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Religion in the Roman Empire

ISBN: 978-1-4051-0655-9
256 pages
June 2006, Wiley-Blackwell
Religion in the Roman Empire (1405106557) cover image
This book provides an engaging, systematic introduction to religion in the Roman empire.
  • Covers both mainstream Graeco-Roman religion and regional religious traditions, from Egypt to Western Europe
  • Examines the shared assumptions and underlying dynamics that characterized religious life as a whole
  • Draws on a wide range of primary material, both textual and visual, from literary works, inscriptions and monuments
  • Offers insight into the religious world in which contemporary rabbinic Judaism and Christianity both had their origin
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List of Illustrations.

List of Maps.

List of Text Boxes.

Acknowledgments.

Maps.

Introduction.

1. Identifying 'Religion' in the Graeco-Roman Tradition.

2. Regional Religious Traditions of the Empire.

3. The Presence of the Gods.

4. Religion and Community.

5. Religion and Empire.

6. Religious Options.

7. Roman Religious Policy.

Epilogue: Religious Change in the Roman Empire.

Glossary of Major Deities.

Glossary of Authors and Texts.

References.

Index
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James B. Rives is Kenan Eminent Professor of Classics at the University of North Carolina, Chapel Hill. He is the author of Religion and Authority in Roman Carthage (1995), Tacitus: Germania (1999), and has co-edited Flavius Josephus and Flavian Rome (2005). He has written a number of important articles on Roman religion in the Journal of Roman Studies and Journal of Early Christian Studies, and has taught courses on Jews and Christians in the Roman Empire, religions of the Roman Empire, and ruler cult in the Graeco-Roman world.
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  • Provides a systematic introduction to religion in the Roman empire.

  • Covers both mainstream Graeco-Roman religion and regional religious traditions, from Egypt to Western Europe.

  • Examines the shared assumptions and underlying dynamics that characterized religious life as a whole.

  • Draws on a wide range of primary material, both textual and visual, from literary works, inscriptions and monuments.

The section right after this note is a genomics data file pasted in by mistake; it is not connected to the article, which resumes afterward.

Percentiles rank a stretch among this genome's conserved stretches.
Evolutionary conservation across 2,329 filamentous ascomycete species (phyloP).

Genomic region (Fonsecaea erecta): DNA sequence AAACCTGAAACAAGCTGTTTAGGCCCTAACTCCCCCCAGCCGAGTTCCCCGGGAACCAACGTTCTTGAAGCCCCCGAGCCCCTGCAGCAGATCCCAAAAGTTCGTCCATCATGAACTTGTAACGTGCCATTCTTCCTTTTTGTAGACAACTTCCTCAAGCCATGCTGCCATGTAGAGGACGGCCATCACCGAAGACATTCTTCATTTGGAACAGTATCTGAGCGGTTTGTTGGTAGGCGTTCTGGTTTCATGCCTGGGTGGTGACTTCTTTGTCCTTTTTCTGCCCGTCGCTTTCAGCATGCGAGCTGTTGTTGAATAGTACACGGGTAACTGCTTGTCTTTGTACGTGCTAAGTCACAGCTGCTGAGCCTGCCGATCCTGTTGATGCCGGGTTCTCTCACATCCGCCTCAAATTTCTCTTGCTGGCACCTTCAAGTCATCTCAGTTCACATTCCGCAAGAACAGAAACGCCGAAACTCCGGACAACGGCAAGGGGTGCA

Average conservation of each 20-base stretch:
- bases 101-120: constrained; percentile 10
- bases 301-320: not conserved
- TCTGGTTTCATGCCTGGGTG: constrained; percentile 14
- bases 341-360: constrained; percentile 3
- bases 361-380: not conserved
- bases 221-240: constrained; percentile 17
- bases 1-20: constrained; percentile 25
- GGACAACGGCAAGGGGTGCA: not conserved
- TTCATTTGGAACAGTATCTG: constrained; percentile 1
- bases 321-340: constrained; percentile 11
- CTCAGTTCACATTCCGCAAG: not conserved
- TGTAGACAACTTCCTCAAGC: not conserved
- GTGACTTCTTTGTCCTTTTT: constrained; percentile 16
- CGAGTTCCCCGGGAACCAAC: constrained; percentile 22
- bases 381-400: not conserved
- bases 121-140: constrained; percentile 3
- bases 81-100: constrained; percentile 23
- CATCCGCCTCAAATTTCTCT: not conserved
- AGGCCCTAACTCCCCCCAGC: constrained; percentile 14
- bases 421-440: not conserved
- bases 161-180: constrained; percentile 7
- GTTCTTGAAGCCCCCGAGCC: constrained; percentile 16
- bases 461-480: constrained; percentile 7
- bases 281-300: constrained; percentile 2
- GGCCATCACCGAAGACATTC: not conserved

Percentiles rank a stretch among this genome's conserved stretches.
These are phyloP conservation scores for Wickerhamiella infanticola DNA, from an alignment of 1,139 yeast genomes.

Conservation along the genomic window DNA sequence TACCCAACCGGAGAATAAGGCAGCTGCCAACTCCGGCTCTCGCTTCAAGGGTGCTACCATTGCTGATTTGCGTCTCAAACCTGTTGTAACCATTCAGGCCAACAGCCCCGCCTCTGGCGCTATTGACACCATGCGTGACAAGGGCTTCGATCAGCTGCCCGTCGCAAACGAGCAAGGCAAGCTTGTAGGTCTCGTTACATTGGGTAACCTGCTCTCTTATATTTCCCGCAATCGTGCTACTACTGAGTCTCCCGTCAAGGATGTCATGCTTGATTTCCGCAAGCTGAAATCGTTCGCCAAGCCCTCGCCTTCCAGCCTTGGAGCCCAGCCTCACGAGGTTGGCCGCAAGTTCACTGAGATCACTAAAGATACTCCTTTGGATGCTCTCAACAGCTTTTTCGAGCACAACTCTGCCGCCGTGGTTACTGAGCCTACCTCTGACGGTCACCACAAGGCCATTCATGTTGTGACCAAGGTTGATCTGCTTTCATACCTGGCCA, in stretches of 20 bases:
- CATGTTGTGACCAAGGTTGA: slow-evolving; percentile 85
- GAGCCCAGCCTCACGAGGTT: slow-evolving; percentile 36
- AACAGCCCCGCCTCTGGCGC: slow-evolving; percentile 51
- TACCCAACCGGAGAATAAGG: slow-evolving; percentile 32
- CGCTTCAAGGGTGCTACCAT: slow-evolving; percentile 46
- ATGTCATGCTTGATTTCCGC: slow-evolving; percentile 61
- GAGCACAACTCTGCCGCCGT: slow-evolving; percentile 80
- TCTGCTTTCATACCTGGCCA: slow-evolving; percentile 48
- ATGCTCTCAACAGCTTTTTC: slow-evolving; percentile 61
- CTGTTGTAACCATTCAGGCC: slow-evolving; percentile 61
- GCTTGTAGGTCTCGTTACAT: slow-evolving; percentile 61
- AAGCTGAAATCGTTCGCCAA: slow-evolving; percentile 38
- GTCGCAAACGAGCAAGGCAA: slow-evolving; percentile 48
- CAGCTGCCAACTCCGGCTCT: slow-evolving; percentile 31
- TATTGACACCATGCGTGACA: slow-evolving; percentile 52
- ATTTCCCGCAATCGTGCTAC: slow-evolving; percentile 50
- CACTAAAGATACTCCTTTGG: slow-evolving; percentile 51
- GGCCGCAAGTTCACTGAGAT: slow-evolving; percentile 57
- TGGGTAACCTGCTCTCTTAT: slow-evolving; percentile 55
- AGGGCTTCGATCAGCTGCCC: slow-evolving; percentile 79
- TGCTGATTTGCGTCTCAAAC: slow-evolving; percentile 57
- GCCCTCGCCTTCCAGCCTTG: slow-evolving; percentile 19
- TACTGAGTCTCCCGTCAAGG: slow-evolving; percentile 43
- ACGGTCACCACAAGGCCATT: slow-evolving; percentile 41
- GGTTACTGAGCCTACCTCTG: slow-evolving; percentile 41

• Offers insight into the religious world in which contemporary rabbinic Judaism and Christianity both had their origin.
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"This is just what Rives's volume does best: to show us where we stand in a thought-provoking manner that invites further questions about "religion" in the Roman empire." (Phoenix, 2011)

"The section openings are often carefully and helpfully linked to preceding arguments, within and across chapters." (Journal of Religion, 2009)“Rives sketches a framework containing four largely separate approaches to the divine world: cult, myth, art, and philosophy. This framework provides a clear structure of the book in relation to both theoretical and methodological perspectives, as well as to the variety of evidence.” (New England Classical Journal, May 2009)

“The reader who is new to the study of Roman religion will go away greatly enriched with knowledge of specific examples of ancient religious practice and of the kinds of sources available but also with an understanding of what makes ancient religion so different from many of the religions we are familiar with in the modern world. The reader with an existing expertise in the subject will find thought provoking ideas on some of the key areas of debate and some useful clarifications on the exact nature of the issues that are at stake in them.” (Classical Review, 2007)

"…the book is important as an attempt to create a textbook in an area normally…left to an appendix because the problems are all too forbidding…" (Greece and Rome, Vol 55 No. 2 2008)

"This is the best available introduction to religion in the Roman world, and will be indispensable for classroom use and in library collections." (Choice — A Choice Outstanding Academic Title for 2007)

"A dense and stimulating overview of Roman religion." (Bryn Mawr Reviews)

"A concise, readable, stimulating, and adroitly organised introduction to a vast cumbersome topic." (Scholia Reviews)

"Rives deftly engages the reader with the Roman world, and succeeds magnificently in making sense of its seemingly baffling variety of religious life."
Simon Price, University of Oxford

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